NEW YORK (CNNfn) - The consortium of banks and brokerages that bailed out Long Term Capital Management in September reportedly is meeting Thursday in New York to discuss the status of the hedge fund that nearly collapsed from bad market decisions.
Those following the industry say it could be just a regularly scheduled meeting to keep investors apprised of LTCM's growth and to brief them on the retirement Wednesday of two of its key founders.
But it could also be more serious.
Hunt Taylor, executive director of Tass Management, which tracks hedge fund activity, said some of the consortium members could be looking for an exit now that the fund has regained its footing.
That, he said, could spook the remaining members, which potentially would threaten its newfound stability.
"If the banks don't work in concert in this instance they can really turn a bad situation into a disaster," Taylor said, acknowledging he has no inside information on the topics being discussed at today's meeting. "I don't think this is a disaster now, but there is that risk if members of the consortium start jockeying with each other to get paid first, or more."
On Wednesday, two of the hedge fund's original partners, William Krasker and Nobel Laureate Myron S. Scholes announced they are retiring, leaving the fund with 14 partners.
The news comes at a vulnerable time for LTCM, which is looking for new investors to pump money into the fund. Without the clout of Scholes and Krasker, it may encounter difficulties.
Taylor said their departure alone, could also have triggered the meeting.
"Anytime you have a key principal in a high-profile fund like LTCM leave, that's reason enough to get together and discuss what's going on," he said. "It's not good for LTCM because you are losing one of the core constituents to the organization and it's hard to imagine that being a positive. It also leads to speculation as to why he's leaving."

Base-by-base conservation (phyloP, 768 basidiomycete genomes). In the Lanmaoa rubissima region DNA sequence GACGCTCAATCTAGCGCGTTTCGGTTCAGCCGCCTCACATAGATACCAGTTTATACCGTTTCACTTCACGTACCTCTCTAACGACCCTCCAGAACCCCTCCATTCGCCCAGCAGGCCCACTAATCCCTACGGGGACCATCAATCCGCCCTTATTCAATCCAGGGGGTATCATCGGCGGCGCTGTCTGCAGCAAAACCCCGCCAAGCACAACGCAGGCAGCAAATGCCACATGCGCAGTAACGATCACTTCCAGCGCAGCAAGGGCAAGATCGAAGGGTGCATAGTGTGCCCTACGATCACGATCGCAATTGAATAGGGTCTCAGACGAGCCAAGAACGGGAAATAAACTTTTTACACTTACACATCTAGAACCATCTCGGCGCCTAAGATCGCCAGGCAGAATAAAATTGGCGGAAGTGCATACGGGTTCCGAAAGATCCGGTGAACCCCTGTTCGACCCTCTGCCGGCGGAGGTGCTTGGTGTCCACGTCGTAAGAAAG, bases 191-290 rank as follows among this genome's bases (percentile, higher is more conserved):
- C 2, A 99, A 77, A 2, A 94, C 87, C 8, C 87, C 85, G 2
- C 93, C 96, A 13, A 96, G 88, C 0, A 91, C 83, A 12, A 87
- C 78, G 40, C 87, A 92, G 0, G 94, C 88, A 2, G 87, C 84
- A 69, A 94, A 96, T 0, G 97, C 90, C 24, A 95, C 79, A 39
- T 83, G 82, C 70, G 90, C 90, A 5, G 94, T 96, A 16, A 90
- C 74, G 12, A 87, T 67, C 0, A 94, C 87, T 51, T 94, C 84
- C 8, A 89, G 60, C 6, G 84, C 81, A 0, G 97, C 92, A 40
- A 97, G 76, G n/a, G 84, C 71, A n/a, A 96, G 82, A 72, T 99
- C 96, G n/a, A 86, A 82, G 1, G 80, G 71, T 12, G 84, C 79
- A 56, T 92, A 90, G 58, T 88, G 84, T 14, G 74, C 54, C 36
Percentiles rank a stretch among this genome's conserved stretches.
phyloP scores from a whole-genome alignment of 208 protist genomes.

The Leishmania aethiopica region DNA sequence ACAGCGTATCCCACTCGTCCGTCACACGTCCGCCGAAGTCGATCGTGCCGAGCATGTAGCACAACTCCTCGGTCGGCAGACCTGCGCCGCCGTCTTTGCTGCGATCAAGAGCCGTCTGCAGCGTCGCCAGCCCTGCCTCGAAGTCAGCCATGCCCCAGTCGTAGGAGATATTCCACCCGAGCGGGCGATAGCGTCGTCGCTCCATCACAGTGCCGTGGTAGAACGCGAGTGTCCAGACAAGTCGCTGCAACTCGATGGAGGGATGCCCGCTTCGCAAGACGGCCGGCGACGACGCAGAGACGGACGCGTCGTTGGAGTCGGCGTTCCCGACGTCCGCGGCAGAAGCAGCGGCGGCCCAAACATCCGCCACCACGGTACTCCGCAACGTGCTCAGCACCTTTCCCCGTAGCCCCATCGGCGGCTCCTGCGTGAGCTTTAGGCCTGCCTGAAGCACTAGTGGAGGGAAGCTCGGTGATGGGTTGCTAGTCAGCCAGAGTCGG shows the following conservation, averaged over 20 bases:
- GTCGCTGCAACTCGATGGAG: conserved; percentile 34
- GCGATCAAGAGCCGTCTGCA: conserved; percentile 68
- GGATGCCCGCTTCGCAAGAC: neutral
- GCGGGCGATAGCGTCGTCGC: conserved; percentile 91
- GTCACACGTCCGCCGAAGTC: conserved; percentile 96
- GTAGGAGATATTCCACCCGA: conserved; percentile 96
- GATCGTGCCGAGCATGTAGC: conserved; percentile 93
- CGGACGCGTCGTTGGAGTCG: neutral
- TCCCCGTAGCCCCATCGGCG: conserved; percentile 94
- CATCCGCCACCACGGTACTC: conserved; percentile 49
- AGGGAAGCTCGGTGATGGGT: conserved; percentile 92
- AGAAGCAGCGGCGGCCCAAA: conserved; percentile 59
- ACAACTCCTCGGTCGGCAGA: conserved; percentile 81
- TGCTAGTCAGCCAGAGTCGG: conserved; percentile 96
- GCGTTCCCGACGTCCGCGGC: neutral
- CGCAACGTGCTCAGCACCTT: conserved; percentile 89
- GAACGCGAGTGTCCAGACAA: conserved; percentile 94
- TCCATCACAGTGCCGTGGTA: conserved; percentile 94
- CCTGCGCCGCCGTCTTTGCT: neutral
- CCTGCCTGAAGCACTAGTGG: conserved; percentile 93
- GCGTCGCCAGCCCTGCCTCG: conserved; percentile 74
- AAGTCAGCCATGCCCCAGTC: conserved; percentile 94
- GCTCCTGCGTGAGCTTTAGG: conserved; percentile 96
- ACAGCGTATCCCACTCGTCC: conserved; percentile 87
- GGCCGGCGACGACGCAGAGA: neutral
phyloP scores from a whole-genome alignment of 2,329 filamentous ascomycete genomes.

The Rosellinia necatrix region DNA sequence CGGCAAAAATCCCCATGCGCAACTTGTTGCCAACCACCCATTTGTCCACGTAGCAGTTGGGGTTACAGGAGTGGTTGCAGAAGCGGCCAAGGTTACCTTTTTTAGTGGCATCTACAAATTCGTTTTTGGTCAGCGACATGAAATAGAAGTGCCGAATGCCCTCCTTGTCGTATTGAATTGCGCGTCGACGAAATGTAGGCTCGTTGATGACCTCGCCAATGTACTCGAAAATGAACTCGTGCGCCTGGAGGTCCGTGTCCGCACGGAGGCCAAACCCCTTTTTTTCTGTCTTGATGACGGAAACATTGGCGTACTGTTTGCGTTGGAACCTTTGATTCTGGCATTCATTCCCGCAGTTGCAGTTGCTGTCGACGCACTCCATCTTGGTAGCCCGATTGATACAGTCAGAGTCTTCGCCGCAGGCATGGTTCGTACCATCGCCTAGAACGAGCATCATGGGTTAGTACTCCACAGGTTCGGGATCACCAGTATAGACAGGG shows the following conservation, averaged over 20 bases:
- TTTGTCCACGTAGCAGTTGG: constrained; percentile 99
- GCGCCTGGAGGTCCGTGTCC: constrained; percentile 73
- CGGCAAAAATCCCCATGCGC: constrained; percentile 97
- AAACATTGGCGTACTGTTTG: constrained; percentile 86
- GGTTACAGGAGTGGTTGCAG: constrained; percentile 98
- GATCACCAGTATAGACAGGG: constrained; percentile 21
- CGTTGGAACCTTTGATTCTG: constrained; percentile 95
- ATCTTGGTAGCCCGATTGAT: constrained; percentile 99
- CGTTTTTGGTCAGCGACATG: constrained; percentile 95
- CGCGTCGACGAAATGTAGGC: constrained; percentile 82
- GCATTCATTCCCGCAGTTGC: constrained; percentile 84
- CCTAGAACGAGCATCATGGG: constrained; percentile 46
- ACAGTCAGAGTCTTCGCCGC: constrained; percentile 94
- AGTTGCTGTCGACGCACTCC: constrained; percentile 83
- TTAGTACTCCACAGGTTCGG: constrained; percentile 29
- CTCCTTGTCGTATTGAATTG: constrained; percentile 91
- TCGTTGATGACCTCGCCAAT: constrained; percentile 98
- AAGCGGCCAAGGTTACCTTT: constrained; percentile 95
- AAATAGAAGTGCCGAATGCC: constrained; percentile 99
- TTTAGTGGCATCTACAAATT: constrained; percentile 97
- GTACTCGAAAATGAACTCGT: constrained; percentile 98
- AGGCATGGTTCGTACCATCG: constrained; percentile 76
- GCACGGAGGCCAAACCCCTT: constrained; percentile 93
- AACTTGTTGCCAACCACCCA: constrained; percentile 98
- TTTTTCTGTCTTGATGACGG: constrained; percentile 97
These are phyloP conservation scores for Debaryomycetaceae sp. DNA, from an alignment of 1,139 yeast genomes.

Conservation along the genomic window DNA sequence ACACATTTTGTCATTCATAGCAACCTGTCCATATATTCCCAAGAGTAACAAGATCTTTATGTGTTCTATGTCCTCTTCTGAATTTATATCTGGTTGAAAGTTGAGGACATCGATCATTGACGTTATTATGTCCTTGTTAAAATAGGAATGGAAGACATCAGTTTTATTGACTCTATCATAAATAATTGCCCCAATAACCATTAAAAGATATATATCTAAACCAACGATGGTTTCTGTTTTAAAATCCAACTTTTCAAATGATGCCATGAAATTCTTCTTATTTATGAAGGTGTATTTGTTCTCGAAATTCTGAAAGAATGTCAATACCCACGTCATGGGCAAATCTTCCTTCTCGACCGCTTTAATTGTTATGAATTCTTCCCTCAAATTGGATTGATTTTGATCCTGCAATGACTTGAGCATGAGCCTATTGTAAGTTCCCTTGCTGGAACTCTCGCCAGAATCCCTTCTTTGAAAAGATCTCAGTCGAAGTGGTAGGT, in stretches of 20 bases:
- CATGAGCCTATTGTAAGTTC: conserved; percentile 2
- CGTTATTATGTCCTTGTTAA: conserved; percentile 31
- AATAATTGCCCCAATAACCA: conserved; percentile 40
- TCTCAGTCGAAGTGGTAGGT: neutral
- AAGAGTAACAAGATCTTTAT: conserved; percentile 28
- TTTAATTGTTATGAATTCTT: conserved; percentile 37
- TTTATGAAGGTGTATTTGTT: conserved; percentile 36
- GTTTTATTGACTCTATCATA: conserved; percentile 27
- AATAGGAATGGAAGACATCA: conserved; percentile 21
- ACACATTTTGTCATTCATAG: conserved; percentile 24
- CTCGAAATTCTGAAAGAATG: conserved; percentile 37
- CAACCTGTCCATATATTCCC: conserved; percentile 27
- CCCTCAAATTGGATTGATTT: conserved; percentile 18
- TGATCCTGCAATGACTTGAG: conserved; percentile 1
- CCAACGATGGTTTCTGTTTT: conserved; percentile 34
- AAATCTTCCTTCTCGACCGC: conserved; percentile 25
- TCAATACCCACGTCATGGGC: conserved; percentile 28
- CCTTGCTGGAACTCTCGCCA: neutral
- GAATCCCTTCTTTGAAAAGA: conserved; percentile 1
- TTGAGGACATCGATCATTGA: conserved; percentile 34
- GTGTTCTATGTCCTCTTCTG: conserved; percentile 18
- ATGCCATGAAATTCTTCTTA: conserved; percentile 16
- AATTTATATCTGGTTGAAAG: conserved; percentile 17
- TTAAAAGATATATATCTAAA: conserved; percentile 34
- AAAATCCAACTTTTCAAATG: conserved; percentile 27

Taylor said it could be that Scholes "lost his appetite" for risk following the LTCM debacle, or maybe he lost faith that the fund will "ever earn it's money back."
"Under no case can you view his departure as a positive," he said. "The only question is, to what degree is it a negative?"
LTCM, the Greenwich, Conn.-based hedge fund headed by former Salomon Brothers trading legend John Meriwether, had assets of $4.7 billion as of Jan. 1, according to reports.
The fund was forced to seek a bail out in September after suffering huge losses in the market turmoil that followed Russia's debt default. It ran into trouble by spreading into equities and emerging markets when bond yields declined amid low inflation in most developed countries - the equivalent of a market meltdown.
Since its bailout, LTCM's performance has been so good that the financial institutions that put up the money, including Merrill Lynch and Goldman Sachs, could see some of their capital returned to them next year, according to London's Financial Times.
They may, in fact, demand it.
The Times said there had been efforts to sell the portfolio in recent weeks and that preliminary discussions were held between the Saudi investor Prince Alwaleed bin Talal bin Abdulaziz and Goldman Sachs.
Hedge funds are private investment partnerships that invest in a variety of securities.
The funds, usually reserved for the very rich, are designed to maintain consistent, if not aggressive growth, in both bear and bull markets, by betting on stocks and currencies the investment manager believes are heading down.
At the same time, the fund buys into securities believed to be moving up -- thereby mitigating their risks in all types of market conditions.